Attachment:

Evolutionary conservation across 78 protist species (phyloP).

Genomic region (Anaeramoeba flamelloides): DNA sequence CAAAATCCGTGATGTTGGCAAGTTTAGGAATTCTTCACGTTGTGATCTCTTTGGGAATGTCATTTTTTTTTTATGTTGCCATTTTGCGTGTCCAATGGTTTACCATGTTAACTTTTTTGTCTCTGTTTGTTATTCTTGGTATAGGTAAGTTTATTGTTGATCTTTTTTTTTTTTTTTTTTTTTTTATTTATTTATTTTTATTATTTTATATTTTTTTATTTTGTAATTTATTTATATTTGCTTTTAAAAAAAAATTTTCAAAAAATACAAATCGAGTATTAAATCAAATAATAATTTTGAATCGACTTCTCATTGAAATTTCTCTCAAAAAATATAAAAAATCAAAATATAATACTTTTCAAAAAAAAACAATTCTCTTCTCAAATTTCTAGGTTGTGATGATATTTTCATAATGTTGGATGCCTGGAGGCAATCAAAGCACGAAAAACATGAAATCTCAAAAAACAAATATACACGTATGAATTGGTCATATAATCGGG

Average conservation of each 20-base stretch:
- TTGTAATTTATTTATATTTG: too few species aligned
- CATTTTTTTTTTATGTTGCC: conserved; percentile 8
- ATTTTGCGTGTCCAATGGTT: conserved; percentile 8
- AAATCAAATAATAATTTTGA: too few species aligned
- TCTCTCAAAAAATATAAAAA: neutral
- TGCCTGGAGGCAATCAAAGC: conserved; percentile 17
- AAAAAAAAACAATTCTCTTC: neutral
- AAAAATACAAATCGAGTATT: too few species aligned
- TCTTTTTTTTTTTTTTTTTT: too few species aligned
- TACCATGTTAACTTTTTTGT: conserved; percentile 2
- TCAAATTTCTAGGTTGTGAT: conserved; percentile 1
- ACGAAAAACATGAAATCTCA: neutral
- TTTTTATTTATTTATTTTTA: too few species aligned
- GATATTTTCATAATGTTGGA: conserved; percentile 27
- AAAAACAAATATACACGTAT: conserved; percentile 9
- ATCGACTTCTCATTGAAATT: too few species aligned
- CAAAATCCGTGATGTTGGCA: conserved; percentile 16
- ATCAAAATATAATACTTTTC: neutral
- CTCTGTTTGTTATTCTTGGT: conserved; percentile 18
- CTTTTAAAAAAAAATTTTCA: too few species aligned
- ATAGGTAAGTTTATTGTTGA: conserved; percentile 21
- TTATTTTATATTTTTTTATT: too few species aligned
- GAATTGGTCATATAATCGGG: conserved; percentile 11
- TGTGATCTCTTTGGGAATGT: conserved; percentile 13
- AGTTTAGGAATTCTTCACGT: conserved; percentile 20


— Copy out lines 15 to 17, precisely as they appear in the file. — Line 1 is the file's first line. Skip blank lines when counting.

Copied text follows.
- ACGAAAAACATGAAATCTCA: neutral
- TTTTTATTTATTTATTTTTA: too few species aligned
- GATATTTTCATAATGTTGGA: conserved; percentile 27